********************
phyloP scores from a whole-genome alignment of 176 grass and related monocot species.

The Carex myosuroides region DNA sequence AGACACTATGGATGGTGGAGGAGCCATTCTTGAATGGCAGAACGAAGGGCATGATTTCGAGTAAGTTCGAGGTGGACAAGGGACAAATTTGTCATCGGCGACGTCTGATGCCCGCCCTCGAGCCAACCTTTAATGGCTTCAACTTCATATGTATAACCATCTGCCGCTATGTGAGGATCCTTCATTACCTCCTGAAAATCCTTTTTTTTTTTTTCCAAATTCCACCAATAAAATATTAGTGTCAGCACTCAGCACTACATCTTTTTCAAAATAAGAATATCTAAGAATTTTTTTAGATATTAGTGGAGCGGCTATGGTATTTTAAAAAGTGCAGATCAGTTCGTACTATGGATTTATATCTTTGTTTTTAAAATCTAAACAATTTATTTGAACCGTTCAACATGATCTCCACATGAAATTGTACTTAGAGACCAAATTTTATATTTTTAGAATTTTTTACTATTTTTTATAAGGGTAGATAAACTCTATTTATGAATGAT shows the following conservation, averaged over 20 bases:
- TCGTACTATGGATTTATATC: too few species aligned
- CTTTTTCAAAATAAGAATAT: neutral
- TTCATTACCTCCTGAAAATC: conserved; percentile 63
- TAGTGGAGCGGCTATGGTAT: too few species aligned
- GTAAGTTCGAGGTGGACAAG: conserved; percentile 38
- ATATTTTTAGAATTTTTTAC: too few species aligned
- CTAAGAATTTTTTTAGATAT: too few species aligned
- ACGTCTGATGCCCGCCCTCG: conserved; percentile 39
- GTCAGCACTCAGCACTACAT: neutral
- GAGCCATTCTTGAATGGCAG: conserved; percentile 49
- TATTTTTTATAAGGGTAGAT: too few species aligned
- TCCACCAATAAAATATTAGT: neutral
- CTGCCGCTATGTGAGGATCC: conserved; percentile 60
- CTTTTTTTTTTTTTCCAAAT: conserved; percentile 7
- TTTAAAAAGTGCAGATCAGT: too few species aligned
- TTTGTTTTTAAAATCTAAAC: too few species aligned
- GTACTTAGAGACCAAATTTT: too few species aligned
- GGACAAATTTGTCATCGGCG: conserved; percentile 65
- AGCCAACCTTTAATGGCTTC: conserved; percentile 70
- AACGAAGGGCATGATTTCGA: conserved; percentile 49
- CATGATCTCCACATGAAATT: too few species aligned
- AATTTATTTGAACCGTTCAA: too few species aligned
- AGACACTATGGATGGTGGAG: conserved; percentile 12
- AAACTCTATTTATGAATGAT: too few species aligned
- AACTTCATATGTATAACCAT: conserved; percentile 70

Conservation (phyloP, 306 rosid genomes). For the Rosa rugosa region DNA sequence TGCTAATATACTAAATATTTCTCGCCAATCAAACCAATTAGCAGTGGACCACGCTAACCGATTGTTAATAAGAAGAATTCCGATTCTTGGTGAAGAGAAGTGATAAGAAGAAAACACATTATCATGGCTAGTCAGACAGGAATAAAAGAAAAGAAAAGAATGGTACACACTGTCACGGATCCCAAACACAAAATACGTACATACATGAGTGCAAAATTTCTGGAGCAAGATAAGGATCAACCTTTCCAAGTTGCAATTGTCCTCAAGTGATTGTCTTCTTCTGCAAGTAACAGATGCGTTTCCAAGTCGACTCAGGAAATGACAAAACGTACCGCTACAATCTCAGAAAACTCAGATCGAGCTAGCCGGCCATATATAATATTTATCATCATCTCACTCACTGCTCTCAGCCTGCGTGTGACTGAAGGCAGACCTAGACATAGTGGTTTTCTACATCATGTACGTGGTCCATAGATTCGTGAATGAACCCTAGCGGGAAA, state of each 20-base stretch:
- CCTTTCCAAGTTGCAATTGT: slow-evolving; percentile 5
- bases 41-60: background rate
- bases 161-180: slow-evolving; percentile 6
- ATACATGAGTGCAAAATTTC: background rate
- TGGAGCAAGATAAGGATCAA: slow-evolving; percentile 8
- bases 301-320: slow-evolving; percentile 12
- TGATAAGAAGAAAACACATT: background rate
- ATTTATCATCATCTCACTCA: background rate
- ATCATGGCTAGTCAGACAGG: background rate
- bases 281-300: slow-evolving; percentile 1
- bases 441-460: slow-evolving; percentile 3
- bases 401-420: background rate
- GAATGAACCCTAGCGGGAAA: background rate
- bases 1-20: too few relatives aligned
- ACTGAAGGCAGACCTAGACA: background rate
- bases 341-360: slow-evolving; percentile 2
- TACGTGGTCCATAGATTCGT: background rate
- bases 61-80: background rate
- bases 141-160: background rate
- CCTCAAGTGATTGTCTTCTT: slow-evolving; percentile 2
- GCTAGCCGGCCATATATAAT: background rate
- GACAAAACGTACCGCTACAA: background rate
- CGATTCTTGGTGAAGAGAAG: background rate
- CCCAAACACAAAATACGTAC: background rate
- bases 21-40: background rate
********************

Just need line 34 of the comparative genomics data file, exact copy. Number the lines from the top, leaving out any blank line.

- bases 301-320: slow-evolving; percentile 12